However, in certain circumstances, depending upon the area for scanning and treatment, this may vary; if you are having your pelvis treated you may need to have your bladder full and your bowel empty. This does not mean missing meals – please eat regularly. If we are scanning your Stomach, Oesophagus or Pancreas, you may be asked to fast for two hours and then drink 200ml (one full cup) of water before it.
Any preparation required will have been explained by the doctor before you attend for your scan.
Some patients may need to have an injection before the scan. The injection contains a contrast medium, which is like a dye and helps to show up some of the organs in your body better. If you need to have this injection, a needle will be placed into your arm or hand; the injection will be given through this once you are on the CT couch. The injection should not cause you any problems but it can create a warm sensation through your body and a metallic like taste for a few minutes. It is important that you inform staff prior to attending the appointment if you suffer from any allergies, are diabetic and taking Metformin, have any heart conditions or suffer from asthma. It is also important that you let staff know if you have had a previous allergic reaction to any scan injection. A member of staff will attempt to contact you by telephone prior to your appointment to discuss these points.
Female patients aged between 12 and 55 years of age will be asked if they are or might be pregnant. If at any point during your radiotherapy treatment you suspect that you may possibly be pregnant, you must inform your treatment team immediately.
You will be offered other leaflets that have more specific information about the area you will be having treated. There are also further leaflets available about our Health Centre and other services offered by the Queen’s Centre.
Should you require further advice on the issues contained in this leaflet, please do not hesitate to contact the Radiotherapy Department or the Radiotherapy Information and Support Team on telephone number (01482) 461206, or email: firstname.lastname@example.org
Please note below contact details of useful organisations that provide information about cancer including radiotherapy treatments:
Macmillan Cancer Support
Provide information from specialist nurses on all aspects of cancer and its treatment and on the practical and emotional aspects of living with cancer.
You can drop into the Macmillan Cancer Information Centre within the Queens Centre or contact them on: (01482) 461154 Mon-Fri, 9.00am-5.00pm, excluding weekends and Bank Holidays.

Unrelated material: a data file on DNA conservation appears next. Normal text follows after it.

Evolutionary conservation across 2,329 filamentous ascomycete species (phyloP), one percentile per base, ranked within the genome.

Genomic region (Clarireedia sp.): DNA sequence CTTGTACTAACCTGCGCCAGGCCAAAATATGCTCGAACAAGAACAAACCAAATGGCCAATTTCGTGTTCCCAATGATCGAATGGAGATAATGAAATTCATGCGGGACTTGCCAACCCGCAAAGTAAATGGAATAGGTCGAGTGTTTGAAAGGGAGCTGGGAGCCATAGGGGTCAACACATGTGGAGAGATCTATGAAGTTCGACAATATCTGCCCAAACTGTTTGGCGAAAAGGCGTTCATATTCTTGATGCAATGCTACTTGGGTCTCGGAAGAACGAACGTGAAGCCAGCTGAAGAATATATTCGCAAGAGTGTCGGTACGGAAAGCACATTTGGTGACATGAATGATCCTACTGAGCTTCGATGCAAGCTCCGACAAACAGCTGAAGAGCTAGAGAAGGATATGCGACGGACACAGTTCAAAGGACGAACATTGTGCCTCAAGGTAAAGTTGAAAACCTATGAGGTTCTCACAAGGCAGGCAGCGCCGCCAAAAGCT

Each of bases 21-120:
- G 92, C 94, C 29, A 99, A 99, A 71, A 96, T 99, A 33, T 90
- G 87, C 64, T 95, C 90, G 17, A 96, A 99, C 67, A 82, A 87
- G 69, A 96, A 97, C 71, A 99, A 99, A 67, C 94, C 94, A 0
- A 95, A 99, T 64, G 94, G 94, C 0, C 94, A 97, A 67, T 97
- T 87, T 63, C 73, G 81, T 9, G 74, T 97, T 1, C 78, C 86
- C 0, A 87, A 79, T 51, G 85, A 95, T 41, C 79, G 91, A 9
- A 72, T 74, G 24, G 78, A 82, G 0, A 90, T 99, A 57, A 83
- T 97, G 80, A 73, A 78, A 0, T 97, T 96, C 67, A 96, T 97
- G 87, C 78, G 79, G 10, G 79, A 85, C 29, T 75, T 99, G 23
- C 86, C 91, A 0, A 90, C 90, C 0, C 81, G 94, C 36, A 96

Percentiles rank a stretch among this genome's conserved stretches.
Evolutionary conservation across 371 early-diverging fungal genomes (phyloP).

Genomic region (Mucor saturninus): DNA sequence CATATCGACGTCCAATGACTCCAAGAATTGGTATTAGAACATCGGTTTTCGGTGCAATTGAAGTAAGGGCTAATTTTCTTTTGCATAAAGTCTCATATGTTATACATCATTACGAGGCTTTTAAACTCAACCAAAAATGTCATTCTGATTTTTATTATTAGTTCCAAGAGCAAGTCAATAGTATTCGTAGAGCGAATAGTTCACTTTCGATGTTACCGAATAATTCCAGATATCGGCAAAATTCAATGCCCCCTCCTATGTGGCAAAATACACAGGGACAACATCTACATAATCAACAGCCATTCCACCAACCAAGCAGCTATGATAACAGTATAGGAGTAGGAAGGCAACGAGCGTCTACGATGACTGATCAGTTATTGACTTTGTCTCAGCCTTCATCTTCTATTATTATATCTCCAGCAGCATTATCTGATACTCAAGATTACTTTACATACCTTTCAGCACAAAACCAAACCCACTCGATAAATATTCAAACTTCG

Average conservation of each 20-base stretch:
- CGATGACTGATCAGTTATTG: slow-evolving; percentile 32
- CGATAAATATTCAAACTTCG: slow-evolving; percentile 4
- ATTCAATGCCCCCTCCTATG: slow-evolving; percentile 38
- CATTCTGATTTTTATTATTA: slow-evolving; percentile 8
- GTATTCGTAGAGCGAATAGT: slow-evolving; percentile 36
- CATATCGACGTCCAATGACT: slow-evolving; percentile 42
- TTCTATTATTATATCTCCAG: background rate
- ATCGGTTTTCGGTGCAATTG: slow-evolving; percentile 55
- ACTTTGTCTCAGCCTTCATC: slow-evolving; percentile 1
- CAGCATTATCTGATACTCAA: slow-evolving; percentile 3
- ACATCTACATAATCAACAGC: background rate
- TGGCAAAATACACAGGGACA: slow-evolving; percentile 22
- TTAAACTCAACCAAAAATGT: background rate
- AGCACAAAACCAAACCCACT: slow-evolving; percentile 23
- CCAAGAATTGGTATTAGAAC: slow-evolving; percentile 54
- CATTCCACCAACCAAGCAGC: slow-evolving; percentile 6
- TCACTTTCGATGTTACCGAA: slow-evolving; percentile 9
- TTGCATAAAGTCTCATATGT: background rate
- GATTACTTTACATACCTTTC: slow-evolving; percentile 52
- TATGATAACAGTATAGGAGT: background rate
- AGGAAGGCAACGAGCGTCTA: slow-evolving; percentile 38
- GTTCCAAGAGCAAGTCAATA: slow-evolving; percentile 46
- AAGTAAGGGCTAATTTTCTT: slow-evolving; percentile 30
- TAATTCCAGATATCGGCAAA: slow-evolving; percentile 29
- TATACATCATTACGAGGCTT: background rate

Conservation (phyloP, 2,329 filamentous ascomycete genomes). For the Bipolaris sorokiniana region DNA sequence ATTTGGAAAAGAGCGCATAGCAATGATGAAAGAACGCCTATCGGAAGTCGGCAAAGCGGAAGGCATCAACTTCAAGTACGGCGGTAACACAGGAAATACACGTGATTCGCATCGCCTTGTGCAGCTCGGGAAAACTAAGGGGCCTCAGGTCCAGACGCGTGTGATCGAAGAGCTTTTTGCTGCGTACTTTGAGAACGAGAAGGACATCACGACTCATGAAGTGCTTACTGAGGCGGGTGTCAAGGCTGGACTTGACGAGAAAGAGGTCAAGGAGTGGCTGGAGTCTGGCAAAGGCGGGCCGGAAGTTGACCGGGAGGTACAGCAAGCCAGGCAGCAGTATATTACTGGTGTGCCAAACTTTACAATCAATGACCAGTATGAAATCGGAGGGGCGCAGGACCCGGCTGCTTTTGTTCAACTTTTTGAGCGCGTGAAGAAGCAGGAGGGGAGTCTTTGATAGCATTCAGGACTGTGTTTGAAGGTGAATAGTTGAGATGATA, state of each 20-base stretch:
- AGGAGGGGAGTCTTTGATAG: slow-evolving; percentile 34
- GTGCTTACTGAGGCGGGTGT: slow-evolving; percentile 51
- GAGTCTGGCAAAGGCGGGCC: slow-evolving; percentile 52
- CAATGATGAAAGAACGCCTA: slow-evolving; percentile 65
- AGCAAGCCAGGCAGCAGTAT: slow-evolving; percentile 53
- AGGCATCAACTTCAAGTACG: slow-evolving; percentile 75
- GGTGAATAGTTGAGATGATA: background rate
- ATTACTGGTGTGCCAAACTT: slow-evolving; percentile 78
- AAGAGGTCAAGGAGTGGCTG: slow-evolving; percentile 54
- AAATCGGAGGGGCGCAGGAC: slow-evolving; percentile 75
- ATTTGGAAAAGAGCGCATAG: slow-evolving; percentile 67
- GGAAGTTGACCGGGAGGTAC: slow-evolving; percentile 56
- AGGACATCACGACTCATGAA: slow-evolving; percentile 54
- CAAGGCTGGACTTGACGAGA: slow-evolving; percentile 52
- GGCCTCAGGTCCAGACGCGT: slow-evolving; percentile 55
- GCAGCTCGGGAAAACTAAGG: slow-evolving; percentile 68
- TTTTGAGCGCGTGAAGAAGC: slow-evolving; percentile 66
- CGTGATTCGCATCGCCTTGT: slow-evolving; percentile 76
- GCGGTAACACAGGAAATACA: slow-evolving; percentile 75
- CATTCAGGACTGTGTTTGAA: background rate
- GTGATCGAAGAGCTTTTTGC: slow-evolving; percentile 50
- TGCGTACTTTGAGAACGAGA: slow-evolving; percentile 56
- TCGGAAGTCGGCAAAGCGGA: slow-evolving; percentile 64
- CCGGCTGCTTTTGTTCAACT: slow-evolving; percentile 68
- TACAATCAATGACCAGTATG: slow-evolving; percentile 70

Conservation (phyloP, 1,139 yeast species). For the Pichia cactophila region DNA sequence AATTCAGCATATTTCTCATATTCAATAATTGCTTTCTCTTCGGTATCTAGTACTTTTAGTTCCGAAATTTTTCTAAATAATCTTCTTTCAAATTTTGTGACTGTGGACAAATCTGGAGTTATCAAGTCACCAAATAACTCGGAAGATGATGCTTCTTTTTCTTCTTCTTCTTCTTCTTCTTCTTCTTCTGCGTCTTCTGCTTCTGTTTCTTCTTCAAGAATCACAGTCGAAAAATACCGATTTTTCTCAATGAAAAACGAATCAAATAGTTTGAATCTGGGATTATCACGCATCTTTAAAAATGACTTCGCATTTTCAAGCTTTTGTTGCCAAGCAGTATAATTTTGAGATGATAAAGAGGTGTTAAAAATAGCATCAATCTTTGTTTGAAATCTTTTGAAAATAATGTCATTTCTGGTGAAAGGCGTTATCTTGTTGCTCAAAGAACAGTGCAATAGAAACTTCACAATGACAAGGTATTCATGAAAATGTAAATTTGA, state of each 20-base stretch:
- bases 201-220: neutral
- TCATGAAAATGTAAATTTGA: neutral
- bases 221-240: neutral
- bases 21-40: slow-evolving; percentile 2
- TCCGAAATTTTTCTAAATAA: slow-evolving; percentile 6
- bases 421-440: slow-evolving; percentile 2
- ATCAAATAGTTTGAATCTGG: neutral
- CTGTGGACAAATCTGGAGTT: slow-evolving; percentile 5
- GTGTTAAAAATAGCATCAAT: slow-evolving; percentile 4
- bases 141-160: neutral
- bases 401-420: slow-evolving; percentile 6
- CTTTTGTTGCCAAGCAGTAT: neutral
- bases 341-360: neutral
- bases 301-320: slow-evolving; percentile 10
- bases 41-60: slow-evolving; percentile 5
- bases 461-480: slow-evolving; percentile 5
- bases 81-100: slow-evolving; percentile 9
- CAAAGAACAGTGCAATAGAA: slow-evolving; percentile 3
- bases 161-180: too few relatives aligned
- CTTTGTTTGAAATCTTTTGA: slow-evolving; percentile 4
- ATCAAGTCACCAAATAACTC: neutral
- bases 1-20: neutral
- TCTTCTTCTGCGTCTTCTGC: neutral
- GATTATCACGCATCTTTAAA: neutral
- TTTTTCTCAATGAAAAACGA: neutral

Alternatively free phone the national help line: 0808 808 0000 Mon-Fri 9.00am -8.00pm
Write to Macmillan Cancer Support, 89 Albert Embankment, London, SE1 7UQ
General Advice and Consent
Most of your questions should have been answered by this leaflet, but remember that this is only a starting point for discussion with the healthcare team.
Consent to treatment
Before any doctor, nurse or therapist examines or treats you, they must seek your consent or permission. In order to make a decision, you need to have information from health professionals about the treatment or investigation which is being offered to you. You should always ask them more questions if you do not understand or if you want more information.
The information you receive should be about your condition, the alternatives available to you, and whether it carries risks as well as the benefits. What is important is that your consent is genuine or valid. That means:
- you must be able to give your consent
- you must be given enough information to enable you to make a decision
- you must be acting under your own free will and not under the strong influence of another person
Information about you
We collect and use your information to provide you with care and treatment. As part of your care, information about you will be shared between members of a healthcare team, some of whom you may not meet. Your information may also be used to help train staff, to check the quality of our care, to manage and plan the health service, and to help with research. Wherever possible we use anonymous data.
We may pass on relevant information to other health organisations that provide you with care. All information is treated as strictly confidential and is not given to anyone who does not need it. If you have any concerns please ask your doctor, or the person caring for you.
Under the General Data Protection Regulation and the Data Protection Act 2018 we are responsible for maintaining the confidentiality of any information we hold about you. For further information visit the following page: Confidential Information about You.
If you or your carer needs information about your health and wellbeing and about your care and treatment in a different format, such as large print, braille or audio, due to disability, impairment or sensory loss, please advise a member of staff and this can be arranged.